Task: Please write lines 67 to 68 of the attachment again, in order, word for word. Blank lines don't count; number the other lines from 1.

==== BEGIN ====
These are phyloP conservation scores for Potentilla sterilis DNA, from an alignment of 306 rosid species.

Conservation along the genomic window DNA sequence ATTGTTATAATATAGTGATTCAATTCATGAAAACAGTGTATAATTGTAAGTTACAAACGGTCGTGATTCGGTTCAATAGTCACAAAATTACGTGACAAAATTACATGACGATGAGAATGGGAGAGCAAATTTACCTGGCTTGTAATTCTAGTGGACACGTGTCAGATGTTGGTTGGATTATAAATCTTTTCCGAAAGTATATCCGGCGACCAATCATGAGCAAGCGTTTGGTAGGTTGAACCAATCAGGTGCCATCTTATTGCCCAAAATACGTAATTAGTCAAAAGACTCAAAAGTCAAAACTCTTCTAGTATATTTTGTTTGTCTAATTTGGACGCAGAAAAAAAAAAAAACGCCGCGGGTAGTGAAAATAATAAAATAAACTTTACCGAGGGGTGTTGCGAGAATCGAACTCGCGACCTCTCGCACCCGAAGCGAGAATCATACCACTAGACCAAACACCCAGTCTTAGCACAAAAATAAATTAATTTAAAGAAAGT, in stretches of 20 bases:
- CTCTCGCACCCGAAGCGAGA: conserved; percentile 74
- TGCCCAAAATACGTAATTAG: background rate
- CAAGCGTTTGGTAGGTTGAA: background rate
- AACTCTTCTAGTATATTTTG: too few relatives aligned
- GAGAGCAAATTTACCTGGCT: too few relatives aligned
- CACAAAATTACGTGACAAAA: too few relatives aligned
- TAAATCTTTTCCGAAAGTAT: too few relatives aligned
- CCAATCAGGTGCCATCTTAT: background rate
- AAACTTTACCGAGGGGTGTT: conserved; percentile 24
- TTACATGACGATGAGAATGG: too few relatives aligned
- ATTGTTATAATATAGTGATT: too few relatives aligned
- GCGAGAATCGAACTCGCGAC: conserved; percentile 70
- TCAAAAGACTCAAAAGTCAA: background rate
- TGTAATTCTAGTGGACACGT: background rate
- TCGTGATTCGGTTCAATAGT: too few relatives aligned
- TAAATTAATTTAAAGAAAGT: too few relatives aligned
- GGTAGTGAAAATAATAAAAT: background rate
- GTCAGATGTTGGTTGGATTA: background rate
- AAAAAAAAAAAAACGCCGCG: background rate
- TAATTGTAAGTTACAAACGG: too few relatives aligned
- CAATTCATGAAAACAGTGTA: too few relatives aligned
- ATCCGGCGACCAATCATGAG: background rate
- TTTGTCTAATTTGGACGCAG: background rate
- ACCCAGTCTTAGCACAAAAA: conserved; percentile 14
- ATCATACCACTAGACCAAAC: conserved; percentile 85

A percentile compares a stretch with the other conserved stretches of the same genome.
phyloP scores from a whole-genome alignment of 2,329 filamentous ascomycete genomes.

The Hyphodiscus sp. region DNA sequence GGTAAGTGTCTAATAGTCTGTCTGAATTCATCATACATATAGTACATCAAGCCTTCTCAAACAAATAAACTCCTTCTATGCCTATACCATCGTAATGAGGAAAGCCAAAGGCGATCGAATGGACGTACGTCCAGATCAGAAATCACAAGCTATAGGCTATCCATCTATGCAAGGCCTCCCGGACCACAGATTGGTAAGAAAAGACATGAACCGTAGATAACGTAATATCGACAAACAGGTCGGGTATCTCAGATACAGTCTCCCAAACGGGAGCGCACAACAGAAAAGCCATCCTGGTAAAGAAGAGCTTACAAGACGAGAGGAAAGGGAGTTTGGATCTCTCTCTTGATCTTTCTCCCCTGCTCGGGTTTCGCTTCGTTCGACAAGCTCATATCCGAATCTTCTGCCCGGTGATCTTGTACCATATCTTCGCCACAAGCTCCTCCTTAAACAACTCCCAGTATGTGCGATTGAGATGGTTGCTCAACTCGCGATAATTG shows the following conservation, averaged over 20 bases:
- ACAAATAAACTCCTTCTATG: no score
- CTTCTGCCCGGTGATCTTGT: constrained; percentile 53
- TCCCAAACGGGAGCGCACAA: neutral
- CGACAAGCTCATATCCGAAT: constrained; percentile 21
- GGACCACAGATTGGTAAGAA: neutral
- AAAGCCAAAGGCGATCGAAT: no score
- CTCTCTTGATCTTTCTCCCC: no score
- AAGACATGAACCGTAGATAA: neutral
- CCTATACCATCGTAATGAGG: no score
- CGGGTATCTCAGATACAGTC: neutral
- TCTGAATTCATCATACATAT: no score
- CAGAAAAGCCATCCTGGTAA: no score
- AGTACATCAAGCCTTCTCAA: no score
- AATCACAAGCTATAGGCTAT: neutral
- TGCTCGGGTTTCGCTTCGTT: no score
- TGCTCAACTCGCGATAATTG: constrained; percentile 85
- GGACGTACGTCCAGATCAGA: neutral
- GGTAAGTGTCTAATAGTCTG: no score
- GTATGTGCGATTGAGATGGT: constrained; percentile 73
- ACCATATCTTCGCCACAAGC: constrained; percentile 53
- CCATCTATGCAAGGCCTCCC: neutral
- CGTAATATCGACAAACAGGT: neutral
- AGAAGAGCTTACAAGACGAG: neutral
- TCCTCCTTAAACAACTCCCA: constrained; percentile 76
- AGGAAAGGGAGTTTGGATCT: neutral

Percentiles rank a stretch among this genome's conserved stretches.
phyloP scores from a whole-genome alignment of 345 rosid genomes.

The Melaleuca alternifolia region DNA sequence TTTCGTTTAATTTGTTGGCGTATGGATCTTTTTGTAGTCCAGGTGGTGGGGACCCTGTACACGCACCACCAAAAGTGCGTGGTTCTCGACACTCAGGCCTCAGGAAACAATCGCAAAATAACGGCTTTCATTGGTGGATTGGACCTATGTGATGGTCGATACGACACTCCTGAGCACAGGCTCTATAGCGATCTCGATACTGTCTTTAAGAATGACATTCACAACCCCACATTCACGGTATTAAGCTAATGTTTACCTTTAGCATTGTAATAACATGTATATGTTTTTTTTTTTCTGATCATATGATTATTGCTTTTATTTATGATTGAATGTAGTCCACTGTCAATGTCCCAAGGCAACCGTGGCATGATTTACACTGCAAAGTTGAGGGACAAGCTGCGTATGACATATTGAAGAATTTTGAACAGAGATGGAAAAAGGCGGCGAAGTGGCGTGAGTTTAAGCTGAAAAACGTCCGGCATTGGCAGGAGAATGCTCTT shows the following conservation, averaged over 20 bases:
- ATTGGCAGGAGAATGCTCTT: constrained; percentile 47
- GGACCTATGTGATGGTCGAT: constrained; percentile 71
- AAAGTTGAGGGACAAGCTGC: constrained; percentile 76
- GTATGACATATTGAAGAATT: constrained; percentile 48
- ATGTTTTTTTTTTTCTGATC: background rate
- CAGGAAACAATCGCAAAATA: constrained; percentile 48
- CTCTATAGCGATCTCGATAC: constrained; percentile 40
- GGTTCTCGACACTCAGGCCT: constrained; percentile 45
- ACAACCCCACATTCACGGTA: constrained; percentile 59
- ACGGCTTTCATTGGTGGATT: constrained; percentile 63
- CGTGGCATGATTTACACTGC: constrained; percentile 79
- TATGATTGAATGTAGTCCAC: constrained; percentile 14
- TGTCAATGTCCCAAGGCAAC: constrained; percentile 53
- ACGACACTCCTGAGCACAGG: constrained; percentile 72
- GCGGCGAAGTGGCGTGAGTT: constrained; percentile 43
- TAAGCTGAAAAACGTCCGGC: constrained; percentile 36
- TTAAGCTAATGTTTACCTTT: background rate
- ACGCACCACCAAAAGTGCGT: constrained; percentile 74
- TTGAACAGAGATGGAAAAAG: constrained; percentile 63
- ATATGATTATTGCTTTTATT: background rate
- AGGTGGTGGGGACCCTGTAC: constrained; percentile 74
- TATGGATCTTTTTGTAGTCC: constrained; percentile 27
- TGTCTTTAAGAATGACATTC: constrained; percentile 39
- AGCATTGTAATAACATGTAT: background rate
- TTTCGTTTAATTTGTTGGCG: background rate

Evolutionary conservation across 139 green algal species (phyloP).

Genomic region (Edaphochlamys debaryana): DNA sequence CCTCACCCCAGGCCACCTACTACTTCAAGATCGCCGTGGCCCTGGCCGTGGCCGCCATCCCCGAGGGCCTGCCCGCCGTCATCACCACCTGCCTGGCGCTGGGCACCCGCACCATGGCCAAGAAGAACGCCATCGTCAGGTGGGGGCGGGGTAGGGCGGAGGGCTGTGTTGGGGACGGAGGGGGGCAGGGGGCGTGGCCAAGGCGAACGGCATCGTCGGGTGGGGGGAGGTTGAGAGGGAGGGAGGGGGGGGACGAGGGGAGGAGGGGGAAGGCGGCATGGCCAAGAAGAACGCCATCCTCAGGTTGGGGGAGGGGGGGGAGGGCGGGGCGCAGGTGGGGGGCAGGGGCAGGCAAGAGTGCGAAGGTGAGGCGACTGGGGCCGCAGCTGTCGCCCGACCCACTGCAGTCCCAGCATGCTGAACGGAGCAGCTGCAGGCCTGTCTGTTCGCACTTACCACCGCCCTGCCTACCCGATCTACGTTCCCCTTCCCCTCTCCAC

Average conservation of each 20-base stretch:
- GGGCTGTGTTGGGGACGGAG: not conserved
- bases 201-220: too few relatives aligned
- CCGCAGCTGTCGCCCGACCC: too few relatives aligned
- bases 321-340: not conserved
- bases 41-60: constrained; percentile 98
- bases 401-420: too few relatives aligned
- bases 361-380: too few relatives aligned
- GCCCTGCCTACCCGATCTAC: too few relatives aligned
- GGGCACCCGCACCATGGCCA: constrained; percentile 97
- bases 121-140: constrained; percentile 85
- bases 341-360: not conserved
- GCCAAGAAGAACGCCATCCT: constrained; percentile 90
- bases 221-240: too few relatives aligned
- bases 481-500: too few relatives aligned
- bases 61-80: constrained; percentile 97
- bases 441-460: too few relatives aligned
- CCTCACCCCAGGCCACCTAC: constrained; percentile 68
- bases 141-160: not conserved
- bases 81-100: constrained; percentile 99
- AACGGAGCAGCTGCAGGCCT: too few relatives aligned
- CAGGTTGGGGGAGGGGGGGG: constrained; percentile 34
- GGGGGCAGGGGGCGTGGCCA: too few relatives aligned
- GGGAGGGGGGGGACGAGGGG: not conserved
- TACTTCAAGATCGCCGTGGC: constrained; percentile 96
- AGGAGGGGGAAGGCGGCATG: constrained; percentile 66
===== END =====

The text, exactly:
- ACAACCCCACATTCACGGTA: constrained; percentile 59
- ACGGCTTTCATTGGTGGATT: constrained; percentile 63